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Leningrad Violin Concertos
Vacheslav NAGOVITSYN (b.1939)
Violin Concerto (1969) [32:38]
Sergei SLONIMSKY (b.1932)
Concerto Primaverile for violin and string orchestra (1983) [20:25]
Vladislav USPENSKY (1937-2004)
Phantasmagoria for two violins and orchestra (1988) [18:32]
Marina Yashvili (violin: Nagovitsyn)
Sergey Stadler (violin: Slonimsky)
Maxim Vengerov, Arkady Gutnikov (violins: Uspensky)
Leningrad Philharmonic Orchestra/Gintaras Rinkevicius (Nagovitsyn), Vladimir Ponkin (Slonimsky), Alexander Dmitriev (Uspensky)
rec. St Petersburg, 1983-89
NORTHERN FLOWERS NFPMA99128 [71:35]

Three works for violin and orchestra present the 'voices' of three Leningrad composers. The pieces are drawn from three decades in the second half of the century. None of this music is at all well known nor, with the exception of Stadler, Ponkin, Vengerov and Dmitriev, are the musicians. The orchestra, rejoicing in its Soviet title, is quite another matter.

These lively and full-blooded recordings, "dusted off" from the St Petersburg Musical Archive, may be products of the last century but they are not a problematic listen. That said, any claims to conventionality of form are a poor fit. The first work has two movements¸ the short Slonimsky has three but is for violin and string orchestra and the Uspensky work is for two violins and is cast in a single movement.

Nagovitsyn was born in Magnitogorsk in the Urals. A pupil of Shostakovich and Salmanov, he is a professor on the staff of the St Petersburg Conservatory. Among a smattering of pieces, including orchestrations of Mussorgsky's Salammbo and The Marriage, there is a Symphony from five years before this Violin Concerto. The Concerto was completed soon after Nagovitsyn's graduation. What we hear is a very lively concert performance with coughs here and there; they hardly matter. The composer's style is determined, doom-laden and dynamic. The music is more preoccupied with tragedy lying in wait around the corner rather than any hope of blue skies and sunshine. The second and final movement starts in a more pastoral vein but the ostinato pulse of time is present even as a flute describes delightful curves in the air. Aggression and scorch marks are the heritage of the hyper-active finale. Sparks and shrapnel fly left, right and centre and not only from the playing of highly accomplished violinist, Marina Yashvili.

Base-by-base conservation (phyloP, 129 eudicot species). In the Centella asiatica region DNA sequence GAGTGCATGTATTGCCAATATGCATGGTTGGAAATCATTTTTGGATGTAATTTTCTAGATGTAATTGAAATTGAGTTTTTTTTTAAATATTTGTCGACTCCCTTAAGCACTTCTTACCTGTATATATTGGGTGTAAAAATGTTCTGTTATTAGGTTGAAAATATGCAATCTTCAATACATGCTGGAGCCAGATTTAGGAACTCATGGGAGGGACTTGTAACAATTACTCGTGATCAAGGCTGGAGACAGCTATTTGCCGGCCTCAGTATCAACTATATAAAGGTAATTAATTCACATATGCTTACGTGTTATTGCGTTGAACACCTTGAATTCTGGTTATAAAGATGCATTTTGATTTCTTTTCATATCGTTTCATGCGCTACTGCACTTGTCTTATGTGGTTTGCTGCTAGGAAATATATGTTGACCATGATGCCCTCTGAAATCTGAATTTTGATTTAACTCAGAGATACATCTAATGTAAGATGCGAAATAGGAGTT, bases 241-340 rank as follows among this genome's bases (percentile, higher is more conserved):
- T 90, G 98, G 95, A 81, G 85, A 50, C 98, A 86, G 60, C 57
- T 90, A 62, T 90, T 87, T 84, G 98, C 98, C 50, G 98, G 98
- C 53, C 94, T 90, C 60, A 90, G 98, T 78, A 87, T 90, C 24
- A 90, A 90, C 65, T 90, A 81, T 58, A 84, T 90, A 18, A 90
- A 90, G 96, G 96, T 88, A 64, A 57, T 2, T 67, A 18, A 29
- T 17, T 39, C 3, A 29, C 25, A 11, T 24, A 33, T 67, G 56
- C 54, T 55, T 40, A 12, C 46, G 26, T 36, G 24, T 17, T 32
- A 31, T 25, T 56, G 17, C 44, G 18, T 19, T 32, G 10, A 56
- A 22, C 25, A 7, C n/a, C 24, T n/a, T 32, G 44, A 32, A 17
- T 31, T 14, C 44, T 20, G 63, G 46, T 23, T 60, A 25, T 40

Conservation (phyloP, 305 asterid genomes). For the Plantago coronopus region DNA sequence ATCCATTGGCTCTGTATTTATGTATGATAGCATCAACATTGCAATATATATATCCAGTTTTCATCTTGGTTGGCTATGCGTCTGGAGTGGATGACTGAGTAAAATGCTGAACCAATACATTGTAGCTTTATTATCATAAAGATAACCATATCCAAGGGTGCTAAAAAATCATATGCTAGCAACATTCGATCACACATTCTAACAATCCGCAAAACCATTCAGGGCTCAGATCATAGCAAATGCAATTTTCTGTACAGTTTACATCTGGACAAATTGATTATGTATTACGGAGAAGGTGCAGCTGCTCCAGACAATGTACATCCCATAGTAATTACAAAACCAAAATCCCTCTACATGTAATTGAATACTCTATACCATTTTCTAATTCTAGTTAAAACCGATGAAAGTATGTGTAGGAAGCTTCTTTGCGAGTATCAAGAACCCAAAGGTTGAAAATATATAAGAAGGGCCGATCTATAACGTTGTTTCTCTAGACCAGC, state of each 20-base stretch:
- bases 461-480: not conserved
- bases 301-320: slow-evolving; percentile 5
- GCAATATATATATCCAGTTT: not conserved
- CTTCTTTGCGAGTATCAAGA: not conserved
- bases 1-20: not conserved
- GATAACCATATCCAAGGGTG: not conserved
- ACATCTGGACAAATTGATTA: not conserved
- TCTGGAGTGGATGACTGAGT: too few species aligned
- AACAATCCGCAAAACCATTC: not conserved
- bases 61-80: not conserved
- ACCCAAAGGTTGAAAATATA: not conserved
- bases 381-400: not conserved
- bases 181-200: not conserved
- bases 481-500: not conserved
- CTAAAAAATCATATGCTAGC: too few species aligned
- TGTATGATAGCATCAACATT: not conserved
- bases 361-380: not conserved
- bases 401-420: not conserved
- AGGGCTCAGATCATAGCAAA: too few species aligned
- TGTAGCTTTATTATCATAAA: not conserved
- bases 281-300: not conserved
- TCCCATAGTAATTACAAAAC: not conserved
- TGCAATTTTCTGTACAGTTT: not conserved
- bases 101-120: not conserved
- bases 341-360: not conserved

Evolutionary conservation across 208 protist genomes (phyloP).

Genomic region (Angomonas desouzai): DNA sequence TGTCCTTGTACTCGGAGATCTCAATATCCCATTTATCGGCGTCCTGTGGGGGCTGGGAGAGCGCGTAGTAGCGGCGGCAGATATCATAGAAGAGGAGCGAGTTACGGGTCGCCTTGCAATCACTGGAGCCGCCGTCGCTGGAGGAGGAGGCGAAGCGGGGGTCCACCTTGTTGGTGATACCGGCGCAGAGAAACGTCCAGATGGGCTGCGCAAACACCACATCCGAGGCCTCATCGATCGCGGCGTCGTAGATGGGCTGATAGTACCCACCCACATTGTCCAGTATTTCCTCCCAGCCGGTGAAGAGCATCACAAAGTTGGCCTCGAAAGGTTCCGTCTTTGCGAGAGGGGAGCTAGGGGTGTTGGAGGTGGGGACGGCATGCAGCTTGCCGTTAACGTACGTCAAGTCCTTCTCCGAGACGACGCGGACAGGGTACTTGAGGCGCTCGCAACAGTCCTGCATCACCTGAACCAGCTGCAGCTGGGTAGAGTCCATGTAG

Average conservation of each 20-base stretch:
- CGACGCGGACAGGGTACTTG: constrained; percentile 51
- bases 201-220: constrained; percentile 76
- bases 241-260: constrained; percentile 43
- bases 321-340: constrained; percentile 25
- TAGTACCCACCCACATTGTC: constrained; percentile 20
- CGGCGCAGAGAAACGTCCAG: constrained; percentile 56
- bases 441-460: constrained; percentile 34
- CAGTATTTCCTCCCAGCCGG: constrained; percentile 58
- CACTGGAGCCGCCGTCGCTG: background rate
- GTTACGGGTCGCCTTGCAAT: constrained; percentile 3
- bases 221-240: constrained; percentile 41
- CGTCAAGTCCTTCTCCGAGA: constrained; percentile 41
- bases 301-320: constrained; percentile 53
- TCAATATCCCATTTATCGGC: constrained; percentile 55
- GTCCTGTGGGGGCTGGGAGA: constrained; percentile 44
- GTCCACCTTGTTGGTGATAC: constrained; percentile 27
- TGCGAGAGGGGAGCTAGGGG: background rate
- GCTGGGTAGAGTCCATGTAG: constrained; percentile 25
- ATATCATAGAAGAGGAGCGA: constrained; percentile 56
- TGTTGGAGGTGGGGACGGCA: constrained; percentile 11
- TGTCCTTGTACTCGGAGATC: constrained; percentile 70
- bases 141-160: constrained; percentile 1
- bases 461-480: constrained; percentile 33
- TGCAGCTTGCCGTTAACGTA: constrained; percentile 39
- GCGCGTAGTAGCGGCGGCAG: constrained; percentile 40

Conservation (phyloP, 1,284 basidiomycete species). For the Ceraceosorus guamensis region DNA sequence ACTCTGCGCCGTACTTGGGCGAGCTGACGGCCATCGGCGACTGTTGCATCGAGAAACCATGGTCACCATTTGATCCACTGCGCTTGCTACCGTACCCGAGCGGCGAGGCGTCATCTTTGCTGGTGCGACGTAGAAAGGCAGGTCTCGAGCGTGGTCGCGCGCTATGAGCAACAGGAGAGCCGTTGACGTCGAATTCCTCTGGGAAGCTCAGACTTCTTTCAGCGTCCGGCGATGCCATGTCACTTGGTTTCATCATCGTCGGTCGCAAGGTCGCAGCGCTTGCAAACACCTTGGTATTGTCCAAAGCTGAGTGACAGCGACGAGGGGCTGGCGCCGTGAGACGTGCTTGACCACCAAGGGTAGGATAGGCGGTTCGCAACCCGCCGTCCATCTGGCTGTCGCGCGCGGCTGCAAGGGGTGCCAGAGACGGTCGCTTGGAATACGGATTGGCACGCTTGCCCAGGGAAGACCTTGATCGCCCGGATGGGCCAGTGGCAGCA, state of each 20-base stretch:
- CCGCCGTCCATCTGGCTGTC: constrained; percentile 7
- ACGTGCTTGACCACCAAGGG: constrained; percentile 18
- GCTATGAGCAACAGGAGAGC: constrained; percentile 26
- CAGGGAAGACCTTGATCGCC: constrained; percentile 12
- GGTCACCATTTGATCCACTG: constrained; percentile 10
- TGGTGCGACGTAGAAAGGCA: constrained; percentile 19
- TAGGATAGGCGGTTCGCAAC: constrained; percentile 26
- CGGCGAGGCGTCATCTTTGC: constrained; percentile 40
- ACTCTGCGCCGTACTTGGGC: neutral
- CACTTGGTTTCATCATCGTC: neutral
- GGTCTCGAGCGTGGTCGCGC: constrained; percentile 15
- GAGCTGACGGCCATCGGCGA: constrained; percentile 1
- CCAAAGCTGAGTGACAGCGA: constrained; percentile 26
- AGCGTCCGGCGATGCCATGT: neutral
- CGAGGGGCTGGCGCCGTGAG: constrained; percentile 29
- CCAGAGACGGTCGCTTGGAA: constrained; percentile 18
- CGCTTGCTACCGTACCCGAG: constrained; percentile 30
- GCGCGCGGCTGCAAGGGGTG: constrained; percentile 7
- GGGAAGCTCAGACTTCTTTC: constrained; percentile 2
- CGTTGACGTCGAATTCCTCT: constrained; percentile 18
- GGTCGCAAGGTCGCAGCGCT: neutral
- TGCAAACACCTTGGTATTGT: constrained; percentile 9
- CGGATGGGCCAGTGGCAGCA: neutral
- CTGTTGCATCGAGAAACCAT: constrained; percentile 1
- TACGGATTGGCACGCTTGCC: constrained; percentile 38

Northern Flowers have smiled on Slonimsky before (Virineya suite (1974) and Sinfonietta (1966) on NF PMA 9943). A native of Leningrad, he is a composer with roots deep in tradition. A pupil of Shebalin and Arapov, he has thirty numbered symphonies (many recorded) to his name and is the nephew of the American musicologist and composer Nicolas Slonimsky (1894-1995). His compact three-movement Concerto Primaverile for violin and strings has a Barber-like Hispanic finale. As heard here, in a studio recording, it has the contemplative aspects of "the years that bring the philosophic mind" and a ruthless cutting edge laced with aqua regia. The soloist, Sergei Stadler, we have heard before in concertante works by Stephan and Garofalo. Conductor Ponkin may be known from his Prokofiev film and stage set for Saison Russe and his Artyomov. He steers the orchestra firmly.

Lastly, we get to hear an in-concert account of Phantasmagoria for two violins and orchestra by Omsk-born Vladislav Uspensky (1937-2004). We are back to full orchestra but one that is used with watch-maker precision. The work is in a single movement which combines a landscape of fragments and pointillism with lyrical solo lines. Its ambit takes in restfulness and high-hearted emotion but with a tinge of anxiety. At various times the music struck me as something of a "psychological" Four Seasons. At the close Uspensky finds quietude but there is understandable applause. The soloists are Maxim Vengerov (a very familiar name) and Arkady Gutnikov, the son of Boris Gutnikov who, it may be recalled, featured centre-stage on Soviet recordings of Khachaturian and Britten.

With this provocative collection Northern Flowers - carefully but anonymously documented - continue the process of shaking up the classical 'scene'. I keep my fingers crossed that they will at some point favour Yuri Shaporin's Symphony for chorus and orchestra, completed in 1932 and premiered in London by Albert Coates and the BBC Symphony Orchestra. Then there are Ivan Dzerzhinsky's two piano concertos of the 1920s and 1930s which may have some promise. On the other hand, we can perhaps hope for some Slonimsky symphonies which might be closer to the front of the queue.

Rob Barnett

 



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